(Bloomberg) -- The European Central Bank shouldn’t let concerns about its profitability obstruct decision-making over monetary policy, according to Governing Council member Gediminas Simkus.
With interest rates exiting years stuck below zero to battle record inflation, the ECB and the region’s national central banks are paying millions of euros in interest on cash parked by commercial lenders in deposit accounts.
For some, like those in Belgium and the Netherlands, the payouts -- alongside generous terms on long-term pandemic-era loans to banks known as TLTROs -- are likely to trigger losses that risk being transferred to taxpayers.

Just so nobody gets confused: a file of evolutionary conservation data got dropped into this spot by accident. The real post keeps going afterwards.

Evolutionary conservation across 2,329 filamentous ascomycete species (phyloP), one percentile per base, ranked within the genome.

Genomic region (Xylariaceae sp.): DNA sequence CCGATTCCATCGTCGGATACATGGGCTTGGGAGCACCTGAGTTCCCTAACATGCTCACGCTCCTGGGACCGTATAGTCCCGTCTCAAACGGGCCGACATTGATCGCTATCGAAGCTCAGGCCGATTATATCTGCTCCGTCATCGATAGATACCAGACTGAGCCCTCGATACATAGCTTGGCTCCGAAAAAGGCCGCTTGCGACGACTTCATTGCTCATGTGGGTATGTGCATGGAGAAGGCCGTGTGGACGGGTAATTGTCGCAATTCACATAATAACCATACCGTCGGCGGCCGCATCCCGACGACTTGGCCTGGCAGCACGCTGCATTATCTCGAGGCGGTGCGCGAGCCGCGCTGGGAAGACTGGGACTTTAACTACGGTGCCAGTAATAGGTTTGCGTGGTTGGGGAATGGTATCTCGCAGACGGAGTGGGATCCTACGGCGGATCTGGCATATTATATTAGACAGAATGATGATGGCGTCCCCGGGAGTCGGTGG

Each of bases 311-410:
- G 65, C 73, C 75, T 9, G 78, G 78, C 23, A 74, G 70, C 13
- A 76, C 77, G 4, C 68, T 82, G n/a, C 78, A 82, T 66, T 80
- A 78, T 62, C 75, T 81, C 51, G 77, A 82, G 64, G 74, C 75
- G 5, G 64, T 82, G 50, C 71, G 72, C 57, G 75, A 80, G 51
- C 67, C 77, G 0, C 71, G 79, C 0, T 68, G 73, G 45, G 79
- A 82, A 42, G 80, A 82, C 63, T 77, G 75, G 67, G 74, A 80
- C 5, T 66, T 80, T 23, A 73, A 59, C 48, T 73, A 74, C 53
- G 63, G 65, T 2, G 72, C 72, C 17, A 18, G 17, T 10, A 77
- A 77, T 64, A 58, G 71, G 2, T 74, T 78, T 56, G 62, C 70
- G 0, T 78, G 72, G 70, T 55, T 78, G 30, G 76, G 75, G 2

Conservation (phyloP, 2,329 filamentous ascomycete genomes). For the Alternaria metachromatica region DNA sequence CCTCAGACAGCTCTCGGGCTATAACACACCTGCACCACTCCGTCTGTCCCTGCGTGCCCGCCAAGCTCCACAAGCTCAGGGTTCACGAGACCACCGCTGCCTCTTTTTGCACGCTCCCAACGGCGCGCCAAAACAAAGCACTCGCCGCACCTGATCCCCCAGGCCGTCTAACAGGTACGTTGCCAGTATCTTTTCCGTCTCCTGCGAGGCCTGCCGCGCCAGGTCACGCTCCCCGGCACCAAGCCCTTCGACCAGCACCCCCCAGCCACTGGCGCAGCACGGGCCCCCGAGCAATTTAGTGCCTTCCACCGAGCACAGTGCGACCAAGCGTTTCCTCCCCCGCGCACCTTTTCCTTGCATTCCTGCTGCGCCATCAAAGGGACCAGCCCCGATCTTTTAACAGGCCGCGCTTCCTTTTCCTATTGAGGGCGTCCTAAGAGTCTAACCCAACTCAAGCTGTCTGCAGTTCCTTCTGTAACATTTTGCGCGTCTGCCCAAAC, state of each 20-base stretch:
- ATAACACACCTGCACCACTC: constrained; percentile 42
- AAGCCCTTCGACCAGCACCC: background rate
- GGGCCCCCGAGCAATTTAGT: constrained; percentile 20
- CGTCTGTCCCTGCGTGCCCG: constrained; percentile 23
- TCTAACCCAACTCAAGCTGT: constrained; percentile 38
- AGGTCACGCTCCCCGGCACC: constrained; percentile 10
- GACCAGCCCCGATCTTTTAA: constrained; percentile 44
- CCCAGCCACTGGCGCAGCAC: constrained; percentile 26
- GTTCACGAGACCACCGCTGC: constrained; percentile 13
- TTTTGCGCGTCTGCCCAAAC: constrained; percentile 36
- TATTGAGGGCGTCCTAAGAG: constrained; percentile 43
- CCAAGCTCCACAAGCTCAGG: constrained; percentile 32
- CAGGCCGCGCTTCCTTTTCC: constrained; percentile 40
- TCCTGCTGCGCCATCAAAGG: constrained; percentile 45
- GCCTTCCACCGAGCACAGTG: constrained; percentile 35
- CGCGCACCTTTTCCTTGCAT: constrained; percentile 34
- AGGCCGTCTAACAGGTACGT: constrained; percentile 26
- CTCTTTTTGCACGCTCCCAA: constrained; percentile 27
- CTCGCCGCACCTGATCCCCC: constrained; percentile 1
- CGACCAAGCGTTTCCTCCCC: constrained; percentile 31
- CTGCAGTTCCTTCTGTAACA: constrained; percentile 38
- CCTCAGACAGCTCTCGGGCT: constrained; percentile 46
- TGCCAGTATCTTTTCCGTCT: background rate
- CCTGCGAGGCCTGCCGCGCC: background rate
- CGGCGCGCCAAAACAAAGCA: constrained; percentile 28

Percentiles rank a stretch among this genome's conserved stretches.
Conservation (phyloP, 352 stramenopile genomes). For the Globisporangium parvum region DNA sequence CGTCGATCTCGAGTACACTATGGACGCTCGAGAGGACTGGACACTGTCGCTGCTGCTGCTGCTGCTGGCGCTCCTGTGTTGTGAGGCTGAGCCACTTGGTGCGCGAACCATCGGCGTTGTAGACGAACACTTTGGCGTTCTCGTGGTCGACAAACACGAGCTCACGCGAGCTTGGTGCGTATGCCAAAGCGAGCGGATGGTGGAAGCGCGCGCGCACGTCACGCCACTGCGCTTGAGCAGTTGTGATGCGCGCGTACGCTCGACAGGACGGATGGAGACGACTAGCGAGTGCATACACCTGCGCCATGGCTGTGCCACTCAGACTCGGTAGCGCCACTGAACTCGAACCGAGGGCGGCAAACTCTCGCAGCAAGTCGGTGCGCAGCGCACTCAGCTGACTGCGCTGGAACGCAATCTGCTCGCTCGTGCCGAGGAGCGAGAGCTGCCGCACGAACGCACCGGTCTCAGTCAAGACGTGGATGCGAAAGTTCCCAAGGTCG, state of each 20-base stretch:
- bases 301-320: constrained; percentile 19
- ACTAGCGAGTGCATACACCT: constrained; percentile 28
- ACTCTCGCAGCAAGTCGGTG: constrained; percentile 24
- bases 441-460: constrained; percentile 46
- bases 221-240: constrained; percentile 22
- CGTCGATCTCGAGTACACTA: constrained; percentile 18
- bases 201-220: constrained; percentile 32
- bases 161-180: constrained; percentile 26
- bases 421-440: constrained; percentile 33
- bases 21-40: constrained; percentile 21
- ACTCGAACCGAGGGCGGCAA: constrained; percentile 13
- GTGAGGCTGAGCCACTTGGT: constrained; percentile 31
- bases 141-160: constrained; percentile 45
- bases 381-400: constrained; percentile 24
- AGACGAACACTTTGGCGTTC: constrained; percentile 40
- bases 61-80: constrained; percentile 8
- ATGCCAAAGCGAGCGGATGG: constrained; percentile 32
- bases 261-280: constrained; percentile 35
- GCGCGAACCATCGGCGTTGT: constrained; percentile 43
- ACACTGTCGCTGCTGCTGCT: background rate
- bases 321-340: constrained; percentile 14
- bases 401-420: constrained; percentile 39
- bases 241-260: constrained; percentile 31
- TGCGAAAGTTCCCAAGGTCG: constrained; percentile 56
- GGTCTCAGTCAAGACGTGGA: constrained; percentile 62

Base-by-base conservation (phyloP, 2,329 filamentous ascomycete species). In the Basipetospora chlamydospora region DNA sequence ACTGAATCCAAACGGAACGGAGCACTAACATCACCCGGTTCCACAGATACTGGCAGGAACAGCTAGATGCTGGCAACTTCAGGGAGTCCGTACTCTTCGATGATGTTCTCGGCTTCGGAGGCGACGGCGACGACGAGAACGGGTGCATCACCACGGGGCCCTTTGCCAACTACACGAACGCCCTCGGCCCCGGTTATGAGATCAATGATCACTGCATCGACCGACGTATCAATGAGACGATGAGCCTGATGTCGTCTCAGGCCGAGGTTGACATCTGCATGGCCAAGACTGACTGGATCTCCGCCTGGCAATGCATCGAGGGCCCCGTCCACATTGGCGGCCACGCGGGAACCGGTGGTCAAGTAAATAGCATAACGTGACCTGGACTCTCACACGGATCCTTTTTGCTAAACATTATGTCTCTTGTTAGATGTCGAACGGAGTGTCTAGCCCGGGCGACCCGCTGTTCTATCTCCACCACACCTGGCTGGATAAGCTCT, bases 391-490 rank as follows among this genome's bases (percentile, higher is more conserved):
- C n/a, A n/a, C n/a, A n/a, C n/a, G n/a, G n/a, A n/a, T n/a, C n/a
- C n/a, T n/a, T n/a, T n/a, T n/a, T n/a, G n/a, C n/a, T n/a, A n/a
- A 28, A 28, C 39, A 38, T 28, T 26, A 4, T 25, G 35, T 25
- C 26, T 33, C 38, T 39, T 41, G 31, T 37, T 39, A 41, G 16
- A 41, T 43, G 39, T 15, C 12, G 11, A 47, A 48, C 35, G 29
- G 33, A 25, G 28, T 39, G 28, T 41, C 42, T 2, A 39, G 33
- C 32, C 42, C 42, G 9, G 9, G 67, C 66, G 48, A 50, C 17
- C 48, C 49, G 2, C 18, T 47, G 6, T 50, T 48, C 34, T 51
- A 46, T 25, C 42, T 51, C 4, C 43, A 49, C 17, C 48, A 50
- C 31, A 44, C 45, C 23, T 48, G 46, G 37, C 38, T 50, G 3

That could be especially hard to swallow as the danger of a euro-zone recession rises.
“What I’m not in favor of is taking one angle, let’s say profitability, and starting to ask very bold questions,” Simkus said in an interview in Vilnius, where he heads Lithuania’s central bank. “These excess reserves have formed as a result of the monetary-policy decisions in the past.”
Simkus called reserves and TLTRO funds “all floors of the same building.”
“I don’t mind talking about each element alone, but it’s also important to see the whole picture,” he said. His preference is to deliberate “from a monetary-policy perspective,” saying “we should not delay those kinds of discussions.”
The ECB’s Governing Council is likely to debate the topic when it convenes next week for a non-monetary-policy meeting in Cyprus, according to people familiar with the matter.
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